I took a potential transfer student to visit Clark University yesterday.
The student in question is transferring from Boston College, where she was unhappy socially.
The rain was coming down in TORRENTS on arrival. I missed the parking lot and ended up parking on the street in front of the college (parking was free, no meters).
We started out in the Admissions Office, where the visiting students filled out forms. Some current students were there to answer questions while we waited for the tour.
The information session was held in a small classroom in the Science Center, just a few steps away. We started with a short video and talk from the head of admissions (I think). He focused on what was different about Clark in the categories of size, liberal arts, research and university. This was followed by a Q & A session with two current Clark students. The session closed with an overview of application timelines and financial information. This was actually valuable, as it provided some information not available on the web site, namely that they will go to Early Action next year (rather than the current Early Decision) and that transfer applications are considered on a rolling basis.
From the info session, I came away with a school which differentiates itself by providing research opportunities for undergrads. This seems to be real, not just talk. Some of the research projects mentioned by students (ie, they had personally done this work) included a trip to Siberia and tree inventory, also urban planning work.
One self-created major was mentioned, a recent grad who combined political science and studio art to make up a political cartooning major. Apparently he has been successful finding work in this field.
I asked the students to rate the party scene at Clark on a 1 - 10 scale (ten being the partying-est). The two students agreed on a score of 6. An alcohol-free event mentioned was a Family Feud evening, complete with small cash prizes and attendance of about 150 (note: not specifically designated alcohol-free in the session, but I am assuming...)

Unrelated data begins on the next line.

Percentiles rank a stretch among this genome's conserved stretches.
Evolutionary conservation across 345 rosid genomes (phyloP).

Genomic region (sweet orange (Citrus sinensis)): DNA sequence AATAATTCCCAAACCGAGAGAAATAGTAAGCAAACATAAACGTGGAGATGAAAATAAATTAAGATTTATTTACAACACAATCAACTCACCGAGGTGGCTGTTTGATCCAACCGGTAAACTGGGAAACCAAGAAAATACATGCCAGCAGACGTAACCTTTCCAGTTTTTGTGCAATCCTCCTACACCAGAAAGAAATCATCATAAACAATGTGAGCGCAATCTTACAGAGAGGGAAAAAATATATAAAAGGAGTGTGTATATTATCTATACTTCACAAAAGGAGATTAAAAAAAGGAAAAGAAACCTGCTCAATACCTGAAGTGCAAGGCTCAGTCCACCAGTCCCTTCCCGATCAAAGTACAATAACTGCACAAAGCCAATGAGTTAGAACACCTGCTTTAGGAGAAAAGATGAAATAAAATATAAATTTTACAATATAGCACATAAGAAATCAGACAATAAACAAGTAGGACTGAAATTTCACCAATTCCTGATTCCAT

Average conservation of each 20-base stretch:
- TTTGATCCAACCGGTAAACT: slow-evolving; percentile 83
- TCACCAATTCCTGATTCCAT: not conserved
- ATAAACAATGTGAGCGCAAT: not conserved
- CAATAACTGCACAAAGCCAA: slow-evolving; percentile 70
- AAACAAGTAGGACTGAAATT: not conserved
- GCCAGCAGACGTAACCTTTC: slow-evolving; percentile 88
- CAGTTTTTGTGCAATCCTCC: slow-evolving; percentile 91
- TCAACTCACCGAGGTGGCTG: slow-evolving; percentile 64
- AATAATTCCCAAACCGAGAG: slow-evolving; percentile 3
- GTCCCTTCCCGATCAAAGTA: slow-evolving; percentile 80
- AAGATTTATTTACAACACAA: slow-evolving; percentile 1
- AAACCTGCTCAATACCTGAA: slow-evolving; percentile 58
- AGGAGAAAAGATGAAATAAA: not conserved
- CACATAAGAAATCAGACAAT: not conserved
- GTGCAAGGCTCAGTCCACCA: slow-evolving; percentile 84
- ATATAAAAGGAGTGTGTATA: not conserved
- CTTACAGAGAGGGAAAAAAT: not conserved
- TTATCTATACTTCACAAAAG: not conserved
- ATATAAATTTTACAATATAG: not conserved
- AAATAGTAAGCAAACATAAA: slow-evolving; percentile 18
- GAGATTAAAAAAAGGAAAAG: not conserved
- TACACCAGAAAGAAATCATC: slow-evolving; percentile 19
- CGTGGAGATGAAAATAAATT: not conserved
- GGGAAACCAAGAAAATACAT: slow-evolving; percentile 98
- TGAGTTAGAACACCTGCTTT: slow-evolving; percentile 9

I also spoke briefly with the assistant admissions rep. He is a recent UMass grad, and was willing to give me his views on the differences between the students at UMass, BC and Clark.
The group was split in two (three prospies in each) for the tour. Clark used the info provided by the students to create the groups (ie, our tour guide knew my propsie was interested in dance). We then went out in the POURING rain (umbrellas both provided and necessary!) for a campus tour. The campus is small, but the interiors of the buildings are uniformly pleasant. We saw the dining hall (contrary to the Princeton Review reports, the food looked totally fine to me), classroom building (beautiful traditional building with wood etc - the prof of the class we looked in on came out to greet us), library (new, with a beautiful study commons), freshman dorm (utilitarian but large windows and the rooms weren't tiny). The dorm had quiet hours posted. On my inquiry, the dorm inhabitants told me these hours were indeed enforced by the RAs.
We bowed out on the tour at this point as we had commitments and needed to hit the road.
Overall, I was favorably impressed with the school. The students seemed mature individuals who were pursuing their interests rather than going to school by rote for "the college experience." Students appeared friendly, greeting each other and one passing by commented to me about the weather. -- only saw one girl with straightened hair....